Life on the ground following natural disasters is often chaotic and scary. And with global warming gradually adding energy to our atmosphere, driving more extreme weather and worse disasters, it’s logical that people would be concerned. We’ve all seen the images of chaos and heard the reports of looting and violence in the aftermath of major disasters like hurricanes like Katrina and Maria. And a common way that people address their fear is by owning or buying guns. In the United States, self-defense is actually the most common reason people buy guns. And a lot of conversations in the prepper community are about what guns are best to have for personal protection in case things fall apart and the typical emergency response systems aren’t available.Welcome to the intersection of gun ownership, climate change, and natural disasters. For what it's worth, I've seen similar, if not the same, findings about lower crime rates and increased cooperation after natural disasters and wrote about them five years ago in Seeker/DNews is optimistic about how people would behave during the apocalypse. As I wrote then, "that's good news, even if it might not be good entertainment." The bad news is that domestic violence is one of the few types of crime that goes up and that guns make it more deadly. It's one of the reasons I support federal funding of studies of gun violence; it can answer questions like this.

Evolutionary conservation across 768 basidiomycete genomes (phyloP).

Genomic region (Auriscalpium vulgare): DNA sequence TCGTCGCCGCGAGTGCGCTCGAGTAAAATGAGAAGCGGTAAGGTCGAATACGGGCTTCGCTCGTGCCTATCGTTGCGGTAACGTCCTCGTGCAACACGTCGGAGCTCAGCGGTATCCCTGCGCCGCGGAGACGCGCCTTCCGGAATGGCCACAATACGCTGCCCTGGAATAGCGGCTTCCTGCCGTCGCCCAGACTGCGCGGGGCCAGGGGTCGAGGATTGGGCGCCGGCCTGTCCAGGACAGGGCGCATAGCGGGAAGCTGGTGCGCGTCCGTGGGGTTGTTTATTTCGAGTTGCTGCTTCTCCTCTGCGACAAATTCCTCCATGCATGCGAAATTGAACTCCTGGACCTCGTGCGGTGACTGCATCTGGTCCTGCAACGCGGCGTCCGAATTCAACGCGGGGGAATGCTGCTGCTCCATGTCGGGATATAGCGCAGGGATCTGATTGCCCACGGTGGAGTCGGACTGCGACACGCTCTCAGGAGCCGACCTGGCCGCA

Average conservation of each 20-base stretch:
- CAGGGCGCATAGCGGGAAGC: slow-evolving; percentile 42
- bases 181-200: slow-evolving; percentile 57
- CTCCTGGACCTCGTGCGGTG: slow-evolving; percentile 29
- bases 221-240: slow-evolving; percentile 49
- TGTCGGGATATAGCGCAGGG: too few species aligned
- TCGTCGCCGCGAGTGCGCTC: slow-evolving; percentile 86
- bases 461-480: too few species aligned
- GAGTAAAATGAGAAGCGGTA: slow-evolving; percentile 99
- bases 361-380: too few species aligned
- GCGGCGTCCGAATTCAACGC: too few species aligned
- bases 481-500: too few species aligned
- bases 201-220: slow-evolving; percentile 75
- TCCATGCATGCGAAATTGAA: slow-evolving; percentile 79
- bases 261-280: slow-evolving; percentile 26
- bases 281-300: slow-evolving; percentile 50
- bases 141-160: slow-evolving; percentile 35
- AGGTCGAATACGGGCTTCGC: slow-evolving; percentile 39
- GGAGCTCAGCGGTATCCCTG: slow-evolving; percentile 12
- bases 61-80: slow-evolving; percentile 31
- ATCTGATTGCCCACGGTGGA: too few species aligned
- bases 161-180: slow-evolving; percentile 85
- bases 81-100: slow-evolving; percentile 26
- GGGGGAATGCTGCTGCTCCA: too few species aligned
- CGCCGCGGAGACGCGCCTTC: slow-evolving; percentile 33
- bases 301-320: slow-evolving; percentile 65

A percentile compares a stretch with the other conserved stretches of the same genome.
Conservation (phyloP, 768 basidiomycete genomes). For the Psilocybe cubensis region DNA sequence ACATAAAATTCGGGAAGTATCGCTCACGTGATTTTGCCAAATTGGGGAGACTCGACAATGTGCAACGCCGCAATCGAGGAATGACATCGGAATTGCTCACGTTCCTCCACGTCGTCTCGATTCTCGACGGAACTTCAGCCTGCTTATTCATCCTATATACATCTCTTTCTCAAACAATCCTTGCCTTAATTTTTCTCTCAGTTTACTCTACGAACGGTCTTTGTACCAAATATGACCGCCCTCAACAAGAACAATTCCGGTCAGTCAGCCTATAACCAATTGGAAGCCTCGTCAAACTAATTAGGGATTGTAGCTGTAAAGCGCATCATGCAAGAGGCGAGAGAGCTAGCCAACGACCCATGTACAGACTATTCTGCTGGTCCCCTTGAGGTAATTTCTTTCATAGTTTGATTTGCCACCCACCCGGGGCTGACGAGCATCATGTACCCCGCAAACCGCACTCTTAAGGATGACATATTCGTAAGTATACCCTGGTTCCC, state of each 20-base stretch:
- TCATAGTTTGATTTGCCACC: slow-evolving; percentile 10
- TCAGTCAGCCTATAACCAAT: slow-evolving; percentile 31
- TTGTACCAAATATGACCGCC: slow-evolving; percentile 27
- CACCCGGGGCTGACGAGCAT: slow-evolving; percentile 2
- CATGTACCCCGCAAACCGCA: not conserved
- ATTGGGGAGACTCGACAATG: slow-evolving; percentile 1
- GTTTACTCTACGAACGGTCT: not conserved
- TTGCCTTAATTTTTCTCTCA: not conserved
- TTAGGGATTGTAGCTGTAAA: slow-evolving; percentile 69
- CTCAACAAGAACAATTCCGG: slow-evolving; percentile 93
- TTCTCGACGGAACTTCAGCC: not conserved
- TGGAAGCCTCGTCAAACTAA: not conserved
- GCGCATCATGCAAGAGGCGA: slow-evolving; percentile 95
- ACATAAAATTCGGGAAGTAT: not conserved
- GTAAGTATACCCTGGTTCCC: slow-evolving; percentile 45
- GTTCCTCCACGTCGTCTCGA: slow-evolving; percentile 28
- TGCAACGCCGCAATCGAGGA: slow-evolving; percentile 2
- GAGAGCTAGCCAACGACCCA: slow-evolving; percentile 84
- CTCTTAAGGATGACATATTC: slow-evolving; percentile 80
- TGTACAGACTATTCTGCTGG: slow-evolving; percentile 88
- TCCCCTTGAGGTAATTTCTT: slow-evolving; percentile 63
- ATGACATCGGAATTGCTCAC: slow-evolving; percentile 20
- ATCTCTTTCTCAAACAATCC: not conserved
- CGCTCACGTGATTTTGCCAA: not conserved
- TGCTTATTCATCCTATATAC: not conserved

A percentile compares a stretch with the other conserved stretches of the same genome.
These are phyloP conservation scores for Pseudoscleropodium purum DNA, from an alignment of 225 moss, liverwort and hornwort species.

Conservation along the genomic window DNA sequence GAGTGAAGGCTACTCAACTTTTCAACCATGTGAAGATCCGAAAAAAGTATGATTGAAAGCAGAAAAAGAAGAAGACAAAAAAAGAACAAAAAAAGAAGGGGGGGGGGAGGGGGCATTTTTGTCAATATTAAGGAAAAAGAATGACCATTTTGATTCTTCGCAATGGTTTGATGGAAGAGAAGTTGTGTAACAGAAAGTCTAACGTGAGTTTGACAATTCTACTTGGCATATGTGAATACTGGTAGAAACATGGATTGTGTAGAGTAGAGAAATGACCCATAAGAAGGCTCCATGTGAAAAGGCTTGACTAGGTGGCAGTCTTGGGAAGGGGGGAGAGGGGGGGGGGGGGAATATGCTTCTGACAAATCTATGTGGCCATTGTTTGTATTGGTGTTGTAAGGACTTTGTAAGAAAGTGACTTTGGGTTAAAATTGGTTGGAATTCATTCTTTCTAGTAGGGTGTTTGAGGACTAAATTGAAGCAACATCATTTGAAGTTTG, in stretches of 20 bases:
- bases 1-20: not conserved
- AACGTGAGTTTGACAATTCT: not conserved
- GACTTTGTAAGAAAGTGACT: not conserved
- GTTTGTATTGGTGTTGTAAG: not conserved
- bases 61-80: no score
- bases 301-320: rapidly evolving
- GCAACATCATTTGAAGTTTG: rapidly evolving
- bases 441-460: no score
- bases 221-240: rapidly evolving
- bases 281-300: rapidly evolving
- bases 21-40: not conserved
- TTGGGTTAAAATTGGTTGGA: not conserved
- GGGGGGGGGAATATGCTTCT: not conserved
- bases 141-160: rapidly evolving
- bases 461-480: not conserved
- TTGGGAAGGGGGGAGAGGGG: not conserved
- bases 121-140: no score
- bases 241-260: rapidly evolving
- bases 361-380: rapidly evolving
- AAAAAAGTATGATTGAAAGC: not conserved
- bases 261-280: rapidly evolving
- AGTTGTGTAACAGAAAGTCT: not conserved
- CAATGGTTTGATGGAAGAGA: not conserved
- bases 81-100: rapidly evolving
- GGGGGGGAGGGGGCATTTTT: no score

This got us thinking: does owning firearms actually make you safer following a disaster?
So we thought we’d dig into the numbers and talk to the experts about how people respond following disasters and what the greatest risks are. And what we discovered truly surprised us.
The third day of the January 6th Committee hearings are on as I write this. Stay tuned for reactions to that tomorrow.